In any case, I’m not even sure what to say, except that this was a wonderful experience. The play, Nidû tichiuchi (二童敵討), is a very famous and popular one in the kumi udui canon, but is also thankfully quite short, meaning we got to listen to the whole thing before having to leave early. The story opens with the lord of Katsuren, Amawari (rendered as Amaohei in the play, as theatre is wont to do), boasting about the success of his scheme to engineer the destruction of his rival, Gosamaru, lord of Nakagusuku. He exits, and Gosamaru’s two preteen sons, Chirumachi 鶴松 and Kamiijû 亀千代, enter, talking about how they’ll avenge their father. They speak with their mother, who gives them each a short blade to tuck into their belt, and wishes them luck; they part sadly, knowing they might never see one another again. The two boys travel a long way, and eventually find their way to Amawari’s camp. The denouement is as classic as the overall framing of the rest of the short (45 mins or so) play: they present themselves as entertainers, and dance for Amawari, encouraging him and his men to drink and enjoy themselves. Amawari, enjoying the entertainments and feeling obliged by polite custom to reward the dancers with something in gratitude, gives them his swords, and then his fancy outer robes (which, I’m guessing, might be meant to represent armor) – had he been within his mansion, he might have gifted them other things, but as they found him outdoors, this was all he had on him to gift. The boys dance more, and a drunken Amawari joins them. Caught defensely and drunk, Amawari is driven off-stage by the two boys, who kill him (off-stage), and then return for a celebratory dance. The end.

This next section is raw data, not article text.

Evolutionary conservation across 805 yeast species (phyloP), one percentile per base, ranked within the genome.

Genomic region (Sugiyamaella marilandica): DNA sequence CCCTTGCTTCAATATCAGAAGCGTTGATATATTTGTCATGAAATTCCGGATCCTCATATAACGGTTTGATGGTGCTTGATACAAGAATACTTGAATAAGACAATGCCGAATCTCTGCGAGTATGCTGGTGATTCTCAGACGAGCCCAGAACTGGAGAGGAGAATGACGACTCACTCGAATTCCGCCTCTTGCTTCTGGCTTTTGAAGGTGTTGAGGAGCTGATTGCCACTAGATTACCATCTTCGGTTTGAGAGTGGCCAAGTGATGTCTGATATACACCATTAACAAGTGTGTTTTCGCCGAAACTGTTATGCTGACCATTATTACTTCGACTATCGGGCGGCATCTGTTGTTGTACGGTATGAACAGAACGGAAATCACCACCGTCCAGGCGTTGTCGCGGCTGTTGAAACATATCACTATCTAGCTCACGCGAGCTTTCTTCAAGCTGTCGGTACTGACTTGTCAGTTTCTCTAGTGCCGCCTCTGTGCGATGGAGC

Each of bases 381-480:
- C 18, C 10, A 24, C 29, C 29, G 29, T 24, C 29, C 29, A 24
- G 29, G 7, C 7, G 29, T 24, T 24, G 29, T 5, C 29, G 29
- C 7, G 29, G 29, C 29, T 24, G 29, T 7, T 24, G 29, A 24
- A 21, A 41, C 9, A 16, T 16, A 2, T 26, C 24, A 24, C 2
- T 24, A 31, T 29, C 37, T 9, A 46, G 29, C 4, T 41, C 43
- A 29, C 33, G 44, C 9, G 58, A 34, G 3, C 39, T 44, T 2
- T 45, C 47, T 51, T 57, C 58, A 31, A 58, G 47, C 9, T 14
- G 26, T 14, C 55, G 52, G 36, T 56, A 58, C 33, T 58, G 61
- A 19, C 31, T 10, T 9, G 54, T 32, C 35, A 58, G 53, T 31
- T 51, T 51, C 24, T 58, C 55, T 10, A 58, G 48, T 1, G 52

All of the performers tonight were members of the Shii nu kai 子の会, a group of trainees at the National Theatre Okinawa, all of them men under age 30. They did an excellent job, really not amateurish at all. From the chanting to the dancing and stylized posing, to the music, it was really an excellent performance. Prof. Suzuki Kôta of Okinawa International University, an expert on kumi udui, gave a short talk, a Q&A session, really, before the performance, and then afterward was joined by two of the actors onstage for a second Q&A. I loved how this second Q&A revealed the real, human, personalities of the actors. In performance, they were stunning – seemingly perfectly practiced, expertly trained, professionally disciplined. But, to see them talk openly about how hot it is in the costumes, and how heavy the costume can be to wear; to talk about how this was only the third time Uehara-san had played Amawari, that he was used to playing other roles, and to see his gratitude and relief that it went so well, and that we enjoyed it; and also to see how nervous he was doing a Q&A like this – something he says he’s not at all used to – was in some ways perhaps even better than the play itself. Makes it so much more real, more relatable. These are young people, who’ve spent hundreds upon hundreds of hours practicing their art, but who otherwise are not that different from you or I – young people with an interest in, a love for, traditional arts, and who get hot, or tired, or nervous, people who are just sort of trying their best and are genuinely happy when you say you’ve enjoyed it. People who rag on their friends, and also encourage and help one another out.